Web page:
Meet the Amgen Scholars of 2015
Written by Amgen Foundation Staff
When most undergrads think back on ‘summer vacations’, they may associate them with sleeping in late, heading to the beach and spending free time watching Netflix.
But, there are some students who want to use those summers to do something more. For this select group, summers are an opportunity to network with globally renowned research scientists, experience new countries and cultures, and maybe, just maybe, participate in a research experience that helps find the cure for cancer or Alzheimer’s! We call them the Amgen Scholars.
In 2015 alone, more than 5,000 students applied to the Amgen Scholars program, which gives undergraduates in the U.S., Europe and Japan the chance to conduct hands-on research under leading researchers and scientists. The program is held every summer across 17 research institutions around the globe (including MIT, Stanford University, the NIH and Cambridge University - just to name a few!)
Of those 5,000 applications, less than 300 students were selected in 2015 to participate - 213 students in the U.S., 101 students in Europe and 40 in Japan. Many of the applicants had biology, biochemistry or biomedical engineering as their major. Here’s a closer look at a few of the 2015 Amgen Scholars, and what they had to say about their 2015 summer ‘break’:
What’s the larger significance of your Amgen Scholars research? What’s your ultimate career goal?
Angela: “There are a variety of projects that are in progress in Dr. Macklis’ neuroscience lab at Harvard University. The fundamental idea is that in order to better approach complicated neurodegenerative diseases, such as Lou Gehrig’s disease, we must understand the development of neurons and the genes responsible for them. I would ultimately like to be a physician-scientist in the field of pediatric neurology/neurosurgery.”
Jenny: “Conducting research at The University of Tokyo as an Amgen Scholar has had a tremendous impact on my future. Not only did I learn many laboratory and research techniques that I will use in the future, but more specific to my laboratory experience, I was able to gain a holistic perspective of how biological research can directly improve patients' lives.”
Alexandra: “For my Amgen Scholar’s project I studied the loss of heterozygosity in C. albicans. This process is one of the prerequisites for cancer development in humans, hence understanding of this mechanism is very important. I would like to pursue a Ph.D., however, since I am interested in several fields, I don’t know yet which one I’ll choose to focus on. ”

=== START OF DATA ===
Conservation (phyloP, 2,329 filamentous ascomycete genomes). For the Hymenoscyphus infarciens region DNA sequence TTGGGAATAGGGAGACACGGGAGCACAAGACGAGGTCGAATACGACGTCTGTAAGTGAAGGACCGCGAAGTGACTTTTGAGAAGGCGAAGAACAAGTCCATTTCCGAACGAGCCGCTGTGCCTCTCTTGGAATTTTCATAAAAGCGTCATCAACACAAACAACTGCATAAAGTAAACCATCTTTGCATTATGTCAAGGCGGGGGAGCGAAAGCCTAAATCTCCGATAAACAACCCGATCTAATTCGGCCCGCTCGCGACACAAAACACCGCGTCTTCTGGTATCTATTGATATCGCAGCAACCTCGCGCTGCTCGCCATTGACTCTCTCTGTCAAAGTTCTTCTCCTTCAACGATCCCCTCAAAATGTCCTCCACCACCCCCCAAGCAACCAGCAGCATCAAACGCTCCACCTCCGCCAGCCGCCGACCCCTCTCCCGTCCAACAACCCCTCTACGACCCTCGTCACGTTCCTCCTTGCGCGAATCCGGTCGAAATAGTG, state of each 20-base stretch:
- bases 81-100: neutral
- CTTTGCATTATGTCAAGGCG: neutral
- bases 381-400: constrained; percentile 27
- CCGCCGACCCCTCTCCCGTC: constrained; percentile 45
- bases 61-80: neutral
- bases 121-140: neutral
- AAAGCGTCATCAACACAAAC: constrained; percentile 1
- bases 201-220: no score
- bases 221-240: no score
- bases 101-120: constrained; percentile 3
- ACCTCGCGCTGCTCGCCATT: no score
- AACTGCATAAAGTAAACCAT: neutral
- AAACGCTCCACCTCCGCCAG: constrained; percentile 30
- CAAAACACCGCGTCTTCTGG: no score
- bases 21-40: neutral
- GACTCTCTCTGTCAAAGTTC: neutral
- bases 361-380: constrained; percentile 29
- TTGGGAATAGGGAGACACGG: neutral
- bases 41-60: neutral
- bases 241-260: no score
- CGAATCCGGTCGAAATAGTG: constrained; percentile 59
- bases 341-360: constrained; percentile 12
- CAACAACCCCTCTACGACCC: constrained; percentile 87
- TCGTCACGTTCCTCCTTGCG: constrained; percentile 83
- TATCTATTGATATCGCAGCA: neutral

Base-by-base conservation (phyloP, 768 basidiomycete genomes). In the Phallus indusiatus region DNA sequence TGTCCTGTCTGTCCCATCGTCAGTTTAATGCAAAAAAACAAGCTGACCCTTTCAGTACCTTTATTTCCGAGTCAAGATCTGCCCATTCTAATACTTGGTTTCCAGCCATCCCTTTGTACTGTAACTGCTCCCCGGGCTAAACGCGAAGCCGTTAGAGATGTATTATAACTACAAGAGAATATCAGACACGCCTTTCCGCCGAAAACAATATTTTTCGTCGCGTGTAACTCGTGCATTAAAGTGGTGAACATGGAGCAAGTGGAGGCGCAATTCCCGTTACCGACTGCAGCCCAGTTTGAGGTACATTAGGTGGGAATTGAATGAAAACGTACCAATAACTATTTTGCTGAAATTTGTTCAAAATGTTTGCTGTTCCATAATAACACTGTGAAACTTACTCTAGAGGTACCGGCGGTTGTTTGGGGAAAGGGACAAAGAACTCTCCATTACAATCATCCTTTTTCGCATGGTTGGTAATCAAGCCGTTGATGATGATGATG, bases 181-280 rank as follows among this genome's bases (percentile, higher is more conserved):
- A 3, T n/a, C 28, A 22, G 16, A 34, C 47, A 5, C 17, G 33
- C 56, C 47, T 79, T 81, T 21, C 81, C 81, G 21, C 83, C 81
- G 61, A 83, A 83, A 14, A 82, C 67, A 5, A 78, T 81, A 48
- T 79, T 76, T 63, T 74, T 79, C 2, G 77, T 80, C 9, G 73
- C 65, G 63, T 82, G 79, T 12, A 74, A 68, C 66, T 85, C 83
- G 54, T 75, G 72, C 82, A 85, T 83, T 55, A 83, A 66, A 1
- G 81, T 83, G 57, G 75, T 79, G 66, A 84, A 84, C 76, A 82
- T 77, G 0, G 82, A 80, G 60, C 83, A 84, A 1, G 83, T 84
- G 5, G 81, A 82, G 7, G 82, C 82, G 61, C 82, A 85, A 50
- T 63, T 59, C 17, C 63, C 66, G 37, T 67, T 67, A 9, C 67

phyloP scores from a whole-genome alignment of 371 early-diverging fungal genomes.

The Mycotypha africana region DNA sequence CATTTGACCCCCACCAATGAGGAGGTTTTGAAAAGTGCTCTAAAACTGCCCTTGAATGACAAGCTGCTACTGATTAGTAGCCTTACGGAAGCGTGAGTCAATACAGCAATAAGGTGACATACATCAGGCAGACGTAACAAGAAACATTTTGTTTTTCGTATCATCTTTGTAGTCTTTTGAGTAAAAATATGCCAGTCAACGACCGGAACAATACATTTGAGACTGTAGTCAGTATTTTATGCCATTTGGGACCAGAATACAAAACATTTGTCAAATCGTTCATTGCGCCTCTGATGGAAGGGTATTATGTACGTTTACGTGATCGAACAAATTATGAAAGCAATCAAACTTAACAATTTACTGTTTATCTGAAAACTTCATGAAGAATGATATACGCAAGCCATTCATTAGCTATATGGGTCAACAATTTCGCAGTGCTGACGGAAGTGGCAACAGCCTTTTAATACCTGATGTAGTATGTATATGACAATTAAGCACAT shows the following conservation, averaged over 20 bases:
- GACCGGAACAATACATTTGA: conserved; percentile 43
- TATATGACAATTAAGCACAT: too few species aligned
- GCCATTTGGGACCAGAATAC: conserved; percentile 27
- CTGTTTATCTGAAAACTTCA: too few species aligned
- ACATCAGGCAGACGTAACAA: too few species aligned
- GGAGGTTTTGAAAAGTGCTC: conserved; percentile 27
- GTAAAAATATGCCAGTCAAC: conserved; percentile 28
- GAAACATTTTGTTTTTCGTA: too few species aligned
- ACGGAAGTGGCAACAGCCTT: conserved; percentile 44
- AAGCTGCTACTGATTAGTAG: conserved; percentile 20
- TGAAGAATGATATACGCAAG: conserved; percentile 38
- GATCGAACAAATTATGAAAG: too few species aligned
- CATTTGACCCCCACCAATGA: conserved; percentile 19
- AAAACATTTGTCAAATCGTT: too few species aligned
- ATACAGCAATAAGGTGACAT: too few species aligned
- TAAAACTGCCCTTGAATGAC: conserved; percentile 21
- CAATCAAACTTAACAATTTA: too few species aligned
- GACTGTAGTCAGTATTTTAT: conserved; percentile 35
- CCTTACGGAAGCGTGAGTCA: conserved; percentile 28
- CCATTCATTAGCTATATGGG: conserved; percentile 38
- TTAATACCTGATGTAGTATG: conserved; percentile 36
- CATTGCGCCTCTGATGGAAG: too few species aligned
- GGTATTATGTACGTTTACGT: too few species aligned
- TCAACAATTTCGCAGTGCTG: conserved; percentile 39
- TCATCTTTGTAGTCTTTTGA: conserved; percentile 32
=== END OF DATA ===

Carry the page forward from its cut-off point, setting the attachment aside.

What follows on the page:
What aspects of the program did you enjoy most this summer?
Angela: “It’s amazing to be in a program where everyone is passionate about science and research, but they are all so unique in their interests and research focuses. The friendships that I have made this summer are ones that will last throughout my life.”
Jenny: “Besides the lab environment and fascinating research I conducted, I also enjoyed getting to know the other scholars and having adventures together in Japan. Simply hopping on a train after work and seeing where the night takes us and wandering through both the bright and loud, and dim and peaceful parts of Tokyo have been some of the most memorable moments this summer.”
Alexandra: “My supervisor and all of the people in lab were always helpful and kind to me, and I am really grateful for the knowledge and the experience that they provided to me over the summer. I especially liked that I had opportunity to plan and execute my experiments independently. Last but not least, I liked the location of the program. Since childhood, one of my dreams was to visit Paris, and now this dream has come true.”
You can check out more Amgen Scholar alumni stories here. If you know someone who would make a great fit for the program, check out the following links to find out more about applying for the 2016 program in the U.S., Europe and Japan!